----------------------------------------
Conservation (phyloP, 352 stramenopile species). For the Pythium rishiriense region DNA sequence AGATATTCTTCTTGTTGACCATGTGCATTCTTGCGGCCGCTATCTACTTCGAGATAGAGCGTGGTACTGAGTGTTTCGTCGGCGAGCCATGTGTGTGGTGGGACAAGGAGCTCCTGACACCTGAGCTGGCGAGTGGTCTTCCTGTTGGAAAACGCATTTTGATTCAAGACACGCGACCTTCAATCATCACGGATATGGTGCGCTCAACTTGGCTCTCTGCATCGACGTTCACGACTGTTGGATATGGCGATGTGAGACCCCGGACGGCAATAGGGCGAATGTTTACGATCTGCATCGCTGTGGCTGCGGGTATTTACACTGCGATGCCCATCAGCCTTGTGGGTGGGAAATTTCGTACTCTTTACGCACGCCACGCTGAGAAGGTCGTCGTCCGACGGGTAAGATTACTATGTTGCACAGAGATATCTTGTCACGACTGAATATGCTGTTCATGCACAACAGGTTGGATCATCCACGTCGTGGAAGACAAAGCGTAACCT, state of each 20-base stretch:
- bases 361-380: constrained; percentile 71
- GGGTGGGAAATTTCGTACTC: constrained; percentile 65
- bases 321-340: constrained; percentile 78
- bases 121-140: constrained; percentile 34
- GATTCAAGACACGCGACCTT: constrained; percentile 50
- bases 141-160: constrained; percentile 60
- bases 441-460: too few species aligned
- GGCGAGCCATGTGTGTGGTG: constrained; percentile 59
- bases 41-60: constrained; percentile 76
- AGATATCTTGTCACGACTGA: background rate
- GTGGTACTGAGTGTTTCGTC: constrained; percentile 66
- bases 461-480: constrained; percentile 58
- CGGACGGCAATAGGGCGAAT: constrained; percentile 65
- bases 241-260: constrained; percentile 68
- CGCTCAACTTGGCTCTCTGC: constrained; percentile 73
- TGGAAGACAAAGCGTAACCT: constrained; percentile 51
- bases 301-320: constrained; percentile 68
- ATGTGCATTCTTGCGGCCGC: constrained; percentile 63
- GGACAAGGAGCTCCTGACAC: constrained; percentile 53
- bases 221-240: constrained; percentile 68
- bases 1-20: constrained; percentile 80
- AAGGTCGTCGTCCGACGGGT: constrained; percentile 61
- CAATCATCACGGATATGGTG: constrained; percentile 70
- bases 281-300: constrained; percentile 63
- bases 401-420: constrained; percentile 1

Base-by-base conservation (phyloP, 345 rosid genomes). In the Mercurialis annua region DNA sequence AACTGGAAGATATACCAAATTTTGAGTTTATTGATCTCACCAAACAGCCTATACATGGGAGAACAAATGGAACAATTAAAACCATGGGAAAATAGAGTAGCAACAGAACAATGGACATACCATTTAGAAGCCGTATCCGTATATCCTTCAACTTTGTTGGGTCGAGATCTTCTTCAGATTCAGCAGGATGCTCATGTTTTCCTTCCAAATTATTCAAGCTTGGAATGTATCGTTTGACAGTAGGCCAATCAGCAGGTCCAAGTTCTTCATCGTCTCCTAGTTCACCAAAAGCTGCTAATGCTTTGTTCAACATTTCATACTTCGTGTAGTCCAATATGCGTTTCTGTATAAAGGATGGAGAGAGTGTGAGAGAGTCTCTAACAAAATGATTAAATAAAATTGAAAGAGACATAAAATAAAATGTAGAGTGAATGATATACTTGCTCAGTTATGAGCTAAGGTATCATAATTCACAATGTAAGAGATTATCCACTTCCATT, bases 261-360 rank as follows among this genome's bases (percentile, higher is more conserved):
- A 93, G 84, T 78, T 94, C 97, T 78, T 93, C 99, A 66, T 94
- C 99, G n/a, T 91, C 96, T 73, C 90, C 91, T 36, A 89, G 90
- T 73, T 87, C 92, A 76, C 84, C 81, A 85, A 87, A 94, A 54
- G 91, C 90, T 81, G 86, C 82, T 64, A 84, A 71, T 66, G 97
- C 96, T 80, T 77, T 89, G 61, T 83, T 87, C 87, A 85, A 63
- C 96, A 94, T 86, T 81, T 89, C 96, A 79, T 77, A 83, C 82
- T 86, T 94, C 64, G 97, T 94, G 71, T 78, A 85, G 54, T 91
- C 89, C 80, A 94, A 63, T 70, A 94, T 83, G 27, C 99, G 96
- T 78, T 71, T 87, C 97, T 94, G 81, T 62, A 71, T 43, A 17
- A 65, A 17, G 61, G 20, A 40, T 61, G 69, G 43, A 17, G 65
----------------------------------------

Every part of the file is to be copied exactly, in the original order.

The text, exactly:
Conservation (phyloP, 352 stramenopile species). For the Pythium rishiriense region DNA sequence AGATATTCTTCTTGTTGACCATGTGCATTCTTGCGGCCGCTATCTACTTCGAGATAGAGCGTGGTACTGAGTGTTTCGTCGGCGAGCCATGTGTGTGGTGGGACAAGGAGCTCCTGACACCTGAGCTGGCGAGTGGTCTTCCTGTTGGAAAACGCATTTTGATTCAAGACACGCGACCTTCAATCATCACGGATATGGTGCGCTCAACTTGGCTCTCTGCATCGACGTTCACGACTGTTGGATATGGCGATGTGAGACCCCGGACGGCAATAGGGCGAATGTTTACGATCTGCATCGCTGTGGCTGCGGGTATTTACACTGCGATGCCCATCAGCCTTGTGGGTGGGAAATTTCGTACTCTTTACGCACGCCACGCTGAGAAGGTCGTCGTCCGACGGGTAAGATTACTATGTTGCACAGAGATATCTTGTCACGACTGAATATGCTGTTCATGCACAACAGGTTGGATCATCCACGTCGTGGAAGACAAAGCGTAACCT, state of each 20-base stretch:
- bases 361-380: constrained; percentile 71
- GGGTGGGAAATTTCGTACTC: constrained; percentile 65
- bases 321-340: constrained; percentile 78
- bases 121-140: constrained; percentile 34
- GATTCAAGACACGCGACCTT: constrained; percentile 50
- bases 141-160: constrained; percentile 60
- bases 441-460: too few species aligned
- GGCGAGCCATGTGTGTGGTG: constrained; percentile 59
- bases 41-60: constrained; percentile 76
- AGATATCTTGTCACGACTGA: background rate
- GTGGTACTGAGTGTTTCGTC: constrained; percentile 66
- bases 461-480: constrained; percentile 58
- CGGACGGCAATAGGGCGAAT: constrained; percentile 65
- bases 241-260: constrained; percentile 68
- CGCTCAACTTGGCTCTCTGC: constrained; percentile 73
- TGGAAGACAAAGCGTAACCT: constrained; percentile 51
- bases 301-320: constrained; percentile 68
- ATGTGCATTCTTGCGGCCGC: constrained; percentile 63
- GGACAAGGAGCTCCTGACAC: constrained; percentile 53
- bases 221-240: constrained; percentile 68
- bases 1-20: constrained; percentile 80
- AAGGTCGTCGTCCGACGGGT: constrained; percentile 61
- CAATCATCACGGATATGGTG: constrained; percentile 70
- bases 281-300: constrained; percentile 63
- bases 401-420: constrained; percentile 1

Base-by-base conservation (phyloP, 345 rosid genomes). In the Mercurialis annua region DNA sequence AACTGGAAGATATACCAAATTTTGAGTTTATTGATCTCACCAAACAGCCTATACATGGGAGAACAAATGGAACAATTAAAACCATGGGAAAATAGAGTAGCAACAGAACAATGGACATACCATTTAGAAGCCGTATCCGTATATCCTTCAACTTTGTTGGGTCGAGATCTTCTTCAGATTCAGCAGGATGCTCATGTTTTCCTTCCAAATTATTCAAGCTTGGAATGTATCGTTTGACAGTAGGCCAATCAGCAGGTCCAAGTTCTTCATCGTCTCCTAGTTCACCAAAAGCTGCTAATGCTTTGTTCAACATTTCATACTTCGTGTAGTCCAATATGCGTTTCTGTATAAAGGATGGAGAGAGTGTGAGAGAGTCTCTAACAAAATGATTAAATAAAATTGAAAGAGACATAAAATAAAATGTAGAGTGAATGATATACTTGCTCAGTTATGAGCTAAGGTATCATAATTCACAATGTAAGAGATTATCCACTTCCATT, bases 261-360 rank as follows among this genome's bases (percentile, higher is more conserved):
- A 93, G 84, T 78, T 94, C 97, T 78, T 93, C 99, A 66, T 94
- C 99, G n/a, T 91, C 96, T 73, C 90, C 91, T 36, A 89, G 90
- T 73, T 87, C 92, A 76, C 84, C 81, A 85, A 87, A 94, A 54
- G 91, C 90, T 81, G 86, C 82, T 64, A 84, A 71, T 66, G 97
- C 96, T 80, T 77, T 89, G 61, T 83, T 87, C 87, A 85, A 63
- C 96, A 94, T 86, T 81, T 89, C 96, A 79, T 77, A 83, C 82
- T 86, T 94, C 64, G 97, T 94, G 71, T 78, A 85, G 54, T 91
- C 89, C 80, A 94, A 63, T 70, A 94, T 83, G 27, C 99, G 96
- T 78, T 71, T 87, C 97, T 94, G 81, T 62, A 71, T 43, A 17
- A 65, A 17, G 61, G 20, A 40, T 61, G 69, G 43, A 17, G 65